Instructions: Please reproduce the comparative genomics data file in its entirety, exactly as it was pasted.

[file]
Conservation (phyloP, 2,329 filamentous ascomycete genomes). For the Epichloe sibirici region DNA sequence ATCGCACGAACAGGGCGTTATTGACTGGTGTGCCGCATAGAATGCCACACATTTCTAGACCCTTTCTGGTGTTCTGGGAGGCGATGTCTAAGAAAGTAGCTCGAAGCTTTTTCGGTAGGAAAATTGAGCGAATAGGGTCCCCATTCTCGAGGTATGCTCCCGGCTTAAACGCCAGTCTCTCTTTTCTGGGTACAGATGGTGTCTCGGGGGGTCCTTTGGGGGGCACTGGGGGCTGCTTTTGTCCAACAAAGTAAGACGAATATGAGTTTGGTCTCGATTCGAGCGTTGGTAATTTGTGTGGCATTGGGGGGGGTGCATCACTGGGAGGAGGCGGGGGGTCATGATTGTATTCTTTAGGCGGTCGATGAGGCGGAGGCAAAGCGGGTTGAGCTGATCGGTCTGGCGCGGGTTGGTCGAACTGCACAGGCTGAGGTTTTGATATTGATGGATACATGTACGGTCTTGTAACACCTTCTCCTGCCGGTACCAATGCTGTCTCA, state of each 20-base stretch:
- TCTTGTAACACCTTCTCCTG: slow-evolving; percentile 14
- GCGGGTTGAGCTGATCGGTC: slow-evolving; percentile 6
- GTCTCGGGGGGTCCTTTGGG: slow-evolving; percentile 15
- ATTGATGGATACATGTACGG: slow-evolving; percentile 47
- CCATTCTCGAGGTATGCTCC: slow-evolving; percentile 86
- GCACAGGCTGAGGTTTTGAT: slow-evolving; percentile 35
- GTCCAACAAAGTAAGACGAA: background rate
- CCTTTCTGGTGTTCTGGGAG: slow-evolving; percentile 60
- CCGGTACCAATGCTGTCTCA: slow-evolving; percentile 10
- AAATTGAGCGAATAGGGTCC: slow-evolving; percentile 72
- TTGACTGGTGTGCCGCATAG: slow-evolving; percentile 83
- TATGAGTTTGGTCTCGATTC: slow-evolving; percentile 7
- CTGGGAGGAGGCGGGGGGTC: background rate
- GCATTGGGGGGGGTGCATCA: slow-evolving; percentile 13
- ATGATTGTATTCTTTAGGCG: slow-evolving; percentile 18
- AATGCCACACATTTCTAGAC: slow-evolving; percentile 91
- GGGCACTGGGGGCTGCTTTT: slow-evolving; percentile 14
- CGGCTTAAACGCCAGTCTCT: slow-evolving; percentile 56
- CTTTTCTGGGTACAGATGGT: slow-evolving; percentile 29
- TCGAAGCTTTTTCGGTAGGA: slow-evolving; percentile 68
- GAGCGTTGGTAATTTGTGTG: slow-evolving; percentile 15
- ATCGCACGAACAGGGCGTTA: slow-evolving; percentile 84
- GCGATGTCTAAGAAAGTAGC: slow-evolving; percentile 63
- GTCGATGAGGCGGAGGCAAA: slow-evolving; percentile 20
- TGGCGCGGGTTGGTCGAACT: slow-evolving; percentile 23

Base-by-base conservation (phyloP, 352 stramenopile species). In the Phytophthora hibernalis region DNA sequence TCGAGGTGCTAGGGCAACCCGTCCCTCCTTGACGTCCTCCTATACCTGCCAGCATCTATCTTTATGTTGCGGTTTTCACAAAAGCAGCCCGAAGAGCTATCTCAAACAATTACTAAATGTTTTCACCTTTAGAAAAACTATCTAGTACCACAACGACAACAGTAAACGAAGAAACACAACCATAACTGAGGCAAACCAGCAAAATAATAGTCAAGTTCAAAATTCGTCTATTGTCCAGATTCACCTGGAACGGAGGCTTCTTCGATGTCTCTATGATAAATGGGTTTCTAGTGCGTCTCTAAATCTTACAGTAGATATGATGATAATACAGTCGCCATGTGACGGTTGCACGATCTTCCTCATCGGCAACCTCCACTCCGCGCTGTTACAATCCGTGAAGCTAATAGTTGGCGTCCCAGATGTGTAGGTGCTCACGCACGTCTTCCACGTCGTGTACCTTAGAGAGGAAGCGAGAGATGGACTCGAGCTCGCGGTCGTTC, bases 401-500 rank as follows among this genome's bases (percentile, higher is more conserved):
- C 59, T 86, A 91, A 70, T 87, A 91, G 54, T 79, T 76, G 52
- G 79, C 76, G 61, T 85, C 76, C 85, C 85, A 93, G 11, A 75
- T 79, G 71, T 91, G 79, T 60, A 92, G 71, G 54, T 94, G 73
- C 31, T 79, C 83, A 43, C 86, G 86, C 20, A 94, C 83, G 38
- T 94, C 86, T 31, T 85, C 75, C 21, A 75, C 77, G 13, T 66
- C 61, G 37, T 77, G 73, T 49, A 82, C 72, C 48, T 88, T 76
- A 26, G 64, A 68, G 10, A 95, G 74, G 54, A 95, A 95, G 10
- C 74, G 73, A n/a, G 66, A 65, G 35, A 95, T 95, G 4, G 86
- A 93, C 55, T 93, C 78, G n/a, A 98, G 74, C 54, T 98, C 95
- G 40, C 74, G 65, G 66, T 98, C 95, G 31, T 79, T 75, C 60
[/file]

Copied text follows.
Conservation (phyloP, 2,329 filamentous ascomycete genomes). For the Epichloe sibirici region DNA sequence ATCGCACGAACAGGGCGTTATTGACTGGTGTGCCGCATAGAATGCCACACATTTCTAGACCCTTTCTGGTGTTCTGGGAGGCGATGTCTAAGAAAGTAGCTCGAAGCTTTTTCGGTAGGAAAATTGAGCGAATAGGGTCCCCATTCTCGAGGTATGCTCCCGGCTTAAACGCCAGTCTCTCTTTTCTGGGTACAGATGGTGTCTCGGGGGGTCCTTTGGGGGGCACTGGGGGCTGCTTTTGTCCAACAAAGTAAGACGAATATGAGTTTGGTCTCGATTCGAGCGTTGGTAATTTGTGTGGCATTGGGGGGGGTGCATCACTGGGAGGAGGCGGGGGGTCATGATTGTATTCTTTAGGCGGTCGATGAGGCGGAGGCAAAGCGGGTTGAGCTGATCGGTCTGGCGCGGGTTGGTCGAACTGCACAGGCTGAGGTTTTGATATTGATGGATACATGTACGGTCTTGTAACACCTTCTCCTGCCGGTACCAATGCTGTCTCA, state of each 20-base stretch:
- TCTTGTAACACCTTCTCCTG: slow-evolving; percentile 14
- GCGGGTTGAGCTGATCGGTC: slow-evolving; percentile 6
- GTCTCGGGGGGTCCTTTGGG: slow-evolving; percentile 15
- ATTGATGGATACATGTACGG: slow-evolving; percentile 47
- CCATTCTCGAGGTATGCTCC: slow-evolving; percentile 86
- GCACAGGCTGAGGTTTTGAT: slow-evolving; percentile 35
- GTCCAACAAAGTAAGACGAA: background rate
- CCTTTCTGGTGTTCTGGGAG: slow-evolving; percentile 60
- CCGGTACCAATGCTGTCTCA: slow-evolving; percentile 10
- AAATTGAGCGAATAGGGTCC: slow-evolving; percentile 72
- TTGACTGGTGTGCCGCATAG: slow-evolving; percentile 83
- TATGAGTTTGGTCTCGATTC: slow-evolving; percentile 7
- CTGGGAGGAGGCGGGGGGTC: background rate
- GCATTGGGGGGGGTGCATCA: slow-evolving; percentile 13
- ATGATTGTATTCTTTAGGCG: slow-evolving; percentile 18
- AATGCCACACATTTCTAGAC: slow-evolving; percentile 91
- GGGCACTGGGGGCTGCTTTT: slow-evolving; percentile 14
- CGGCTTAAACGCCAGTCTCT: slow-evolving; percentile 56
- CTTTTCTGGGTACAGATGGT: slow-evolving; percentile 29
- TCGAAGCTTTTTCGGTAGGA: slow-evolving; percentile 68
- GAGCGTTGGTAATTTGTGTG: slow-evolving; percentile 15
- ATCGCACGAACAGGGCGTTA: slow-evolving; percentile 84
- GCGATGTCTAAGAAAGTAGC: slow-evolving; percentile 63
- GTCGATGAGGCGGAGGCAAA: slow-evolving; percentile 20
- TGGCGCGGGTTGGTCGAACT: slow-evolving; percentile 23

Base-by-base conservation (phyloP, 352 stramenopile species). In the Phytophthora hibernalis region DNA sequence TCGAGGTGCTAGGGCAACCCGTCCCTCCTTGACGTCCTCCTATACCTGCCAGCATCTATCTTTATGTTGCGGTTTTCACAAAAGCAGCCCGAAGAGCTATCTCAAACAATTACTAAATGTTTTCACCTTTAGAAAAACTATCTAGTACCACAACGACAACAGTAAACGAAGAAACACAACCATAACTGAGGCAAACCAGCAAAATAATAGTCAAGTTCAAAATTCGTCTATTGTCCAGATTCACCTGGAACGGAGGCTTCTTCGATGTCTCTATGATAAATGGGTTTCTAGTGCGTCTCTAAATCTTACAGTAGATATGATGATAATACAGTCGCCATGTGACGGTTGCACGATCTTCCTCATCGGCAACCTCCACTCCGCGCTGTTACAATCCGTGAAGCTAATAGTTGGCGTCCCAGATGTGTAGGTGCTCACGCACGTCTTCCACGTCGTGTACCTTAGAGAGGAAGCGAGAGATGGACTCGAGCTCGCGGTCGTTC, bases 401-500 rank as follows among this genome's bases (percentile, higher is more conserved):
- C 59, T 86, A 91, A 70, T 87, A 91, G 54, T 79, T 76, G 52
- G 79, C 76, G 61, T 85, C 76, C 85, C 85, A 93, G 11, A 75
- T 79, G 71, T 91, G 79, T 60, A 92, G 71, G 54, T 94, G 73
- C 31, T 79, C 83, A 43, C 86, G 86, C 20, A 94, C 83, G 38
- T 94, C 86, T 31, T 85, C 75, C 21, A 75, C 77, G 13, T 66
- C 61, G 37, T 77, G 73, T 49, A 82, C 72, C 48, T 88, T 76
- A 26, G 64, A 68, G 10, A 95, G 74, G 54, A 95, A 95, G 10
- C 74, G 73, A n/a, G 66, A 65, G 35, A 95, T 95, G 4, G 86
- A 93, C 55, T 93, C 78, G n/a, A 98, G 74, C 54, T 98, C 95
- G 40, C 74, G 65, G 66, T 98, C 95, G 31, T 79, T 75, C 60